11/05/21 |   Genetic improvement  Plant production  Cultivar and seed market

Research develops national yellow habanero pepper cultivar

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Photo: Anelise Campos

Anelise Campos - Versatile new cultivar meets the needs of agroindustries and fresh fruit market.

Versatile new cultivar meets the needs of agroindustries and fresh fruit market.

  • Research has associated farmers' needs to the demands of the national pepper market..

  • New pepper has distinctive color and taste, and low pungency.

  • The plant is large enough to facilitate manual and mechanized harvesting.

  • It is a precocious, cold-hardy cultivar with high yields under protected cultivation (36 t/ha).

  • Fruits have high vitamin C content: 177.4 mg/100 g.

  • It shows resistance to the Meloidogyne incognita and M. Javanica root-knot nematodes.

The pepper production chain has gained one more cultivation option and thus the possibility for farmers to boost their income by increasing the supply of a product with distinctive characteristics.

The BRS Araçari pepper, developed by  Embrapa Vegetables' Capsicum (peppers and bell peppers) Breeding and Genetic Improvement Program, has now joined red-colored BRS Juruti and orange-colored BRS Nandaia, the first national cultivars of habanero pepper, which were released in 2016. The new pepper produces yellow fruits (when they are ripe) and has low pungency (spiciness) – around 5,000 SHU (Scoville Heat Unit), which measures the degree of pungency in peppers. That is a level considered unusual when compared to the other cultivars of the group: BRS Juruti presents 260,000 SHU and BRS Nandaia, 200,000 SHU.

According to Embrapa researcher Cláudia Ribeiro, the program coordinator, the fruits' yellow color and pronounced aroma distinguish BRS Araçari from other habanero pepper cultivars available in the Brazilian market. It has the potential to supply the fresh fruit market, as well as market niches aimed at distinguished products based on peppers, such as sauces, jams, chutneys, mustards, pastes, and others. “Despite the fact that the consumption of fresh pepper is growing in Brazil, it is still low, so farmer demands generally refer to the supply of quality raw material, with a focus on the processing industry,” the researcher reveals.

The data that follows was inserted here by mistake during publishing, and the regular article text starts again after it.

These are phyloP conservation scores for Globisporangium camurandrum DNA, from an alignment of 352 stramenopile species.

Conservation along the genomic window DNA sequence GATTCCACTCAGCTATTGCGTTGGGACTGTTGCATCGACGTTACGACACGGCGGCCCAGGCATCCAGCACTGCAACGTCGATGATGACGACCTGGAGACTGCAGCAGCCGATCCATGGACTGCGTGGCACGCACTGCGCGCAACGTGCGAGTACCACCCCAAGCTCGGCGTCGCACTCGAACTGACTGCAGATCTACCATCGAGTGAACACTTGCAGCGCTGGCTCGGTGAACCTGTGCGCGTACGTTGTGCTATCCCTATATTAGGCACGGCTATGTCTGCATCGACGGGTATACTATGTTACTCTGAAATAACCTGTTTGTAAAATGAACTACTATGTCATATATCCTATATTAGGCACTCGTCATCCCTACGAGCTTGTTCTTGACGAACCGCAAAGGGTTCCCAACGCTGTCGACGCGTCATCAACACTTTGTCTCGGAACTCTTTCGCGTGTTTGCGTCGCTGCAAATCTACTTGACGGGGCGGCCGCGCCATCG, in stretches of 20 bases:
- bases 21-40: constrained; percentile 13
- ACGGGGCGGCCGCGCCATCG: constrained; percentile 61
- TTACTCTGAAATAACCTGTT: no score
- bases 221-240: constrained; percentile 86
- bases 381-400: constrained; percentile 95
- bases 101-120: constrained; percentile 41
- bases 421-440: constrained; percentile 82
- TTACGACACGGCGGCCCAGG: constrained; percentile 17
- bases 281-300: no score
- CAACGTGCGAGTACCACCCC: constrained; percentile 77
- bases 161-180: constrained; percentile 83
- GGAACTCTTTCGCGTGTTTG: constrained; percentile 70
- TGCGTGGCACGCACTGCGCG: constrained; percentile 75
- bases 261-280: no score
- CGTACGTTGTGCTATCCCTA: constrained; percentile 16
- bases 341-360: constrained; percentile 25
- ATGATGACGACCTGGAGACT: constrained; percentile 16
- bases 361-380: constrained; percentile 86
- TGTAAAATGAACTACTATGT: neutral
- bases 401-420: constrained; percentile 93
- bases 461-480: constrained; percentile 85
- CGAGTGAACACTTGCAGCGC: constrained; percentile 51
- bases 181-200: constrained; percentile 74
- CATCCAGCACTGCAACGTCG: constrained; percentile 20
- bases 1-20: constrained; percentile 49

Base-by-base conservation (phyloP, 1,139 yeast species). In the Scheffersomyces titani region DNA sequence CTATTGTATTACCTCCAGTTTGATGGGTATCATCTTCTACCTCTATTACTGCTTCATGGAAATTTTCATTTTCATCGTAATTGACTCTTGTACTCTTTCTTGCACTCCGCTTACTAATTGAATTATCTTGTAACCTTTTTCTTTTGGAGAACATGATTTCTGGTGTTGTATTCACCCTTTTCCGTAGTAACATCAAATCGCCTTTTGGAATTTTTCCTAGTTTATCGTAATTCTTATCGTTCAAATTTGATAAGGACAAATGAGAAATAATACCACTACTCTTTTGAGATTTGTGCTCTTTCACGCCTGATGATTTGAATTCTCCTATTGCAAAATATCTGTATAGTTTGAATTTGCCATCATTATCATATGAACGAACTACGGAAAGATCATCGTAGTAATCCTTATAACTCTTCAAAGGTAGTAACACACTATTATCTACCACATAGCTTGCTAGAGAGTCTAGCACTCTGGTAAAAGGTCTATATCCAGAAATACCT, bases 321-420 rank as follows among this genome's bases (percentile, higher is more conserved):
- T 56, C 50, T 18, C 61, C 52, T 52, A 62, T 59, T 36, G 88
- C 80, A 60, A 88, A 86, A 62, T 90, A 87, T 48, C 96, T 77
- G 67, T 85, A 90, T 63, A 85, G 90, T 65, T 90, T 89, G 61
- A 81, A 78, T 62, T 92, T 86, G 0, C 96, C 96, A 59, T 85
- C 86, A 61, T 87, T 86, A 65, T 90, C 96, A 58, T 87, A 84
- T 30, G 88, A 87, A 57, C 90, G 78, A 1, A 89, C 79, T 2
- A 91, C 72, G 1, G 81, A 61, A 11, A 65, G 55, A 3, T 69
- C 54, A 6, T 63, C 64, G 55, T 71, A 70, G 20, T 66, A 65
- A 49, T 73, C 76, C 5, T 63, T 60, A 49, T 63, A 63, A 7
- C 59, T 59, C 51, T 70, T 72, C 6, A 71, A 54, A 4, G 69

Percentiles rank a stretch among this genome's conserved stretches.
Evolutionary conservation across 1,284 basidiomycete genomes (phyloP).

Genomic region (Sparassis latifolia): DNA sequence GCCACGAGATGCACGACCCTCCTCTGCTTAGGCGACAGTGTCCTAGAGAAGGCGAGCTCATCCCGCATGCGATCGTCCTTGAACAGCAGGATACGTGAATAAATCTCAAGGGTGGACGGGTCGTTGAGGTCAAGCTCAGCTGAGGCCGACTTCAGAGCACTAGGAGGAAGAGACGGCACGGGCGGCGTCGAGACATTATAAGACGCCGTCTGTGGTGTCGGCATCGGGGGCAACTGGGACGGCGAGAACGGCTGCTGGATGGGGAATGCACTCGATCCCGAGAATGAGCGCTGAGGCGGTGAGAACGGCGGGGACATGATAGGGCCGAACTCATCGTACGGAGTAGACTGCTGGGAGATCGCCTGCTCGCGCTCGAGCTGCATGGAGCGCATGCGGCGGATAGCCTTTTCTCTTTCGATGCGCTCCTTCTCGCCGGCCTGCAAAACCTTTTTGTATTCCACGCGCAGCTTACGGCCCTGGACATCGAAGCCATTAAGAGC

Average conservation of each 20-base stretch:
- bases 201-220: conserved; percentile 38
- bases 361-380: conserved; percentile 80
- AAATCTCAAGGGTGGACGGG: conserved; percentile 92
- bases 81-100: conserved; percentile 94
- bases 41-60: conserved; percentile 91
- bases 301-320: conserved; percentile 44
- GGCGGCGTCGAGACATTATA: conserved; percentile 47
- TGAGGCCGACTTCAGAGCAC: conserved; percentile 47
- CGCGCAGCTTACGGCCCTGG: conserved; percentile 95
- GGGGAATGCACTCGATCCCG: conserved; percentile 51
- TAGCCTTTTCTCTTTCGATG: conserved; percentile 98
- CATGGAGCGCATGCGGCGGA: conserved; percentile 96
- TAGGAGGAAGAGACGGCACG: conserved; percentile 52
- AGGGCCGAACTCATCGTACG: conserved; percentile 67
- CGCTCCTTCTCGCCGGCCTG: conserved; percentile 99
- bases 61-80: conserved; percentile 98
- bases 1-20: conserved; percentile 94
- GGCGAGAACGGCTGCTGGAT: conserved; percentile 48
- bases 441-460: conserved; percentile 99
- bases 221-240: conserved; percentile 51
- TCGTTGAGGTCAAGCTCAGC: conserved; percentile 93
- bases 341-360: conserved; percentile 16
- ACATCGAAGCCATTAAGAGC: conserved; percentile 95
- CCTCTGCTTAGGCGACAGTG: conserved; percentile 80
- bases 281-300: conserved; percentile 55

According to her, this is precisely the greatest challenge of the genetic improvement program, which “should consider the demands of farmers, who are mostly family-based, and of the processing industry, while assessing market niches and opportunities at the same time."

Tall plants are good for manual and mechanized harvesting

Based on those perspectives, BRS Araçari presents a set of characteristics that hope to meet the demands listed by Ribeiro. Its plants are vigorous and tall, which favors manual and mechanized harvesting. It is precocious and cold tolerant, and shows high yield in protected cultivation, in addition to its exceptional sensory quality (size, color, flavor and aroma) and high vitamin C content – 177.4mg/100g of fruit.

In terms of productivity, in conventional farming conditions in the Brazilian Central-West Region, BRS Araçari produces an average 13t/ha in open fields and 36t/ha in protected cultivation for three harvest months, with a population of 25,000 plants/ha (spacing of 1.0m between rows x 0.40m between plants). “The difference observed between the two types of cultivation shows that this is a cultivar that adapts to protected environments better,” the researcher emphasizes.

The new pepper also shows resistance to Meloidogyne incognita and M. Javanica root-knot nematodes, prominent species that damage the crop, in addition to intermediate resistance to bacteria of the Ralstonia complex, which cause bacterial wilt. Ribeiro recalls that cultivars that are resistant to diseases occupy a prominent place among the main demands of farmers.

“The use of resistant varieties, associated with good cropping practices, is very important to control nematodes and bacterial wilt. That is why it is important that the farmer has a product that has those characteristics," she states.

The BRS Araçari pepper is demanding in terms of heat, hardy in low temperatures and sensitive to frost. In colder regions it should be cropped preferably in high-temperature months that favor seed germination, plant development and fruiting.

For conventional and organic farming

According to the researcher, the cultivar has been developed for conventional farming and is currently being assessed in organic farming so that, depending on the results, it may be recommended for farmers who use this production system.